Almost Famous: The Stars of Social Media
The YouTube sensation known as Shoenice has proven that shock factor can still get you to the top. He’s achieved Internet fame by filling his channel with eating and drinking stunts that leave viewers with their jaws on the ground.
In his three years on YouTube, Chris Schewe has uploaded more than 550 videos, the vast majority of which showcase his outrageous stunts that could be fatal for others. The most popular videos are his alcohol “slams,” wherein he downs entire bottles of liquor in seconds. From the comfort of his own home, he’s slammed a bottle of Patrón (14 seconds), a bottle of Everclear (15 seconds), a small bottle of Bacardi 151 (6 six seconds) and four Jegar bombs (33 seconds) among many, many more. He’s also eaten condoms, a tube of painter’s caulk and Kim Kardashian.
Art Meets Tech
Vidcon, the SXSW of the YouTube world, recently held its fifth annual event. I’ve attended every Vidcon since its inception, and this year’s event proved to be the most eventful of any thus far. Bigger than ever, the crowd at the Anaheim Convention Center swelled to well over last year’s estimated 12,000 attendees, as brands, fans and the entire industry flocked to Orange County.
Founded by Hank and John Green of Vlogbrothers fame, Vidcon originally launched five years ago as a convention for fans and YouTube creators alike to come together. It has since expanded: the original event drew a around 1,400 attendees to the Hyatt Regency in Century City, in contrast to the massive crowd that thronged the Anaheim Convention Center this year.
Digitizing books and information has big benefits, like worldwide access to data and learning tools, the democratization of publishing and saving some trees along the way. There also seem to be no shortage of projects that want to reverse that trend.
Jesse England, an artist whose work is critical of trends in digital media, Read More
Last night’s “The Children” was the season four finale of Games of Thrones, and though the numbers aren’t in yet, it’s clear that millions of viewers tuned in—and then turned to the internet, as they have throughout the season, to cheer, bemoan, recap, celebrate, and even remake the events of each episode.
Everyone knows Game of Thrones is hugely popular. What may be surprising is many YouTubers are generating more views than the popular series. Creators across platforms, and on YouTube in particular, are quickly reaching the same scale and viewership, without the marketing and multi-million dollar budgets.
Today marks nine years of YouTube fun.
The site, which gains 100 hours of video every minute, has grown into a media giant since its 2007 launch. Today, YouTube has more than one billion unique users in 61 countries.
For your reminiscing pleasure, Betabeat has compiled a list of some of the most popular viral Read More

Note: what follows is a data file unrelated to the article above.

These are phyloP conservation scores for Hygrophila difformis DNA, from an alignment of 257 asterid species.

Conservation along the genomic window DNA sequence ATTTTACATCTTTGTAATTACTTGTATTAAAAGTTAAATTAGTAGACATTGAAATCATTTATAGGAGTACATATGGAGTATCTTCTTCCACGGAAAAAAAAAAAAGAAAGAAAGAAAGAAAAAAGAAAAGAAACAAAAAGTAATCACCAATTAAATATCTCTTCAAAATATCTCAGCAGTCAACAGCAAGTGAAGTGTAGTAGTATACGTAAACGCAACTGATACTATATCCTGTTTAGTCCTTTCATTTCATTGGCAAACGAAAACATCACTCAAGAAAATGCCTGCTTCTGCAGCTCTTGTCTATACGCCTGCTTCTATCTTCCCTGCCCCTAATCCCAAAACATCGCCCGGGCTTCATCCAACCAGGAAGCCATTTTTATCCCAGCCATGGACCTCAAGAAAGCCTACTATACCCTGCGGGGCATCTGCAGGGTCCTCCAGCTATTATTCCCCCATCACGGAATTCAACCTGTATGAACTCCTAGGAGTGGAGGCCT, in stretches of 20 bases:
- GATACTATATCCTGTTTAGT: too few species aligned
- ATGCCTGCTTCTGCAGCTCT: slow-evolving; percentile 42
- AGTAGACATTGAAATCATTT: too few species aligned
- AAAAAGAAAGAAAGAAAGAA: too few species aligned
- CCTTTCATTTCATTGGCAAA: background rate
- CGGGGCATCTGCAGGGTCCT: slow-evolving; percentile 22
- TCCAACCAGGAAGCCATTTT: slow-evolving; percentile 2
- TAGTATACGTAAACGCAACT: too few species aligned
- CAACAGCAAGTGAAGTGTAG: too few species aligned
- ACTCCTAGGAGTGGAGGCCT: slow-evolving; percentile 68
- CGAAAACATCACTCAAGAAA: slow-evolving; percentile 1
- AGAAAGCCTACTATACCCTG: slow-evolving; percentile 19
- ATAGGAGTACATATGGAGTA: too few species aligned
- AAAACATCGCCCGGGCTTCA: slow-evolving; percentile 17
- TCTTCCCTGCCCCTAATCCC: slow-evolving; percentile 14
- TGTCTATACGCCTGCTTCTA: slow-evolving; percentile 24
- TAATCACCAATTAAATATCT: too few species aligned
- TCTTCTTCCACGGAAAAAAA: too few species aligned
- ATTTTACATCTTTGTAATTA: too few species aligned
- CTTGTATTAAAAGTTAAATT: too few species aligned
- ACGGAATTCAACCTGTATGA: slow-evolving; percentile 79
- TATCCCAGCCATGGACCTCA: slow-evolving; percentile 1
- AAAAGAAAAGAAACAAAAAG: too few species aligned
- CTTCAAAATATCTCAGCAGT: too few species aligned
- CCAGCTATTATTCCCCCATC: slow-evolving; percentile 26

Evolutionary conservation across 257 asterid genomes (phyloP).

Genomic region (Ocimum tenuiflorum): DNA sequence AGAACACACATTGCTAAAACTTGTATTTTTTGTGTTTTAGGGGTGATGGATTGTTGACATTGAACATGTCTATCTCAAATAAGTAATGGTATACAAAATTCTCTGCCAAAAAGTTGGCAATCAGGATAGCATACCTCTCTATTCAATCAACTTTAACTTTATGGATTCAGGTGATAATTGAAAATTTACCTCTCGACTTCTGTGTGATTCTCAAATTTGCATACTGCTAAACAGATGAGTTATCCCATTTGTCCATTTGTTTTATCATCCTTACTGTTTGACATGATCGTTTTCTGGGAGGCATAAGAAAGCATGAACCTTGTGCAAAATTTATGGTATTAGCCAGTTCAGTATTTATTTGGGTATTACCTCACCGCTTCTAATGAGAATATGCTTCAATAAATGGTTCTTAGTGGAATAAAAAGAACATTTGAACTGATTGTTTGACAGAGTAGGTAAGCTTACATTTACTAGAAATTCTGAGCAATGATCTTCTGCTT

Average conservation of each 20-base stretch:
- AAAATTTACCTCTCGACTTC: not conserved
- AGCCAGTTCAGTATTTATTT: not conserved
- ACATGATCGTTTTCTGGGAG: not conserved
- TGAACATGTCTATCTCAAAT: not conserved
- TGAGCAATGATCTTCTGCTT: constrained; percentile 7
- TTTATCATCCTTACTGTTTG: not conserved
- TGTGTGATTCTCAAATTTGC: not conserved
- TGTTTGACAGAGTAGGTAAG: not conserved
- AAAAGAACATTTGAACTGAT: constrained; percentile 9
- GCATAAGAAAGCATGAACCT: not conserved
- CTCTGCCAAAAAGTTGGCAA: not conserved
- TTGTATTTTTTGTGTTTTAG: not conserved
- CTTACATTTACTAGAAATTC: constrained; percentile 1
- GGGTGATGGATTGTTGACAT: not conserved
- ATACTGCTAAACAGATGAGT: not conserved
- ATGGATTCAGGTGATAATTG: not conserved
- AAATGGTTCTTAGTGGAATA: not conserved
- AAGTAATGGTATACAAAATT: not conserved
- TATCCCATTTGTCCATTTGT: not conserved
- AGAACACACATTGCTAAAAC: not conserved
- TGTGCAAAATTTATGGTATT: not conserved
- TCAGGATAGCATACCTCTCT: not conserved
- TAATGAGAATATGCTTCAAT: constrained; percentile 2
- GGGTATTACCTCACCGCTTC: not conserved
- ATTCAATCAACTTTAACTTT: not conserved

It was nine years ago that YouTube offered the public a beta test of its site, since that time a lot has changed. While its worth noting YouTube was not the first video hosting platform, they were the one that managed to bring it to the masses and as a result, the platform has had a profound impact on media, advertising, politics, music, pop-culture, and individuals across the globe.
Recently I wrote about engagement rates in brand communities on YouTube versus Facebook; the data I gathered suggests that Facebook communities may be larger, but YouTube engagement runs far deeper. The question is why? I think the answer lies in some of the fundamental principles of behavioral psychology.
The top performing YouTube creators are Read More
We are closing in on the midway point of 2014 and it’s shaping up to be the year online video reaches its tipping point in capturing brand dollars. A recent report showed for the first time, Internet ad revenues have passed broadcast TV revenues. Brands now have to take into consideration that we’re living in a multiscreen world with people watching more and more content online. But they also have to be fully aware engagement is key or viewers will bypass ads, similar to fast forwarding through every commercial on the DVR.
When it comes to large platforms for brands, Facebook is where brands used to look in the past, but this is 2014 not 2008. Facebook’s declining organic reach and insistence upon brands needing to pay to reach the audiences they’ve spent millions to acquire has left many brands frustrated. Meanwhile, YouTube, with its higher engagement metrics and earned media potential is in a prime position to capitalize and capture brand dollars.
Google is launching a major new ad campaign. Billboards, posters, and subway trains are being emblazoned with its imagery. Magazines are rolling off the presses with pages printed in its bright colors. Television spots are set to run against a few nationally distributed shows and against local content in a few metro areas.
It’s a pretty standard traditional media campaign, except one thing: All of this media is advertising YouTube.
So much web video is garbage. Still, everyone once in a while someone manages to get it right.
Web series as a genre is finally coming of age as viewing habits shift from television to digital. More and more writers and directors are doing web video well, and great series are finally getting a chance to shine.
Sure, the most popular work is still being produced like major houses like Netflix and Hulu. But every once in a while, a small team or unemployed director manages to make a short series (or series of shorts) actually worth diving in to.
These are our picks for narrative web-exclusives actually worth watching — prepare to lose the next six hours of your day.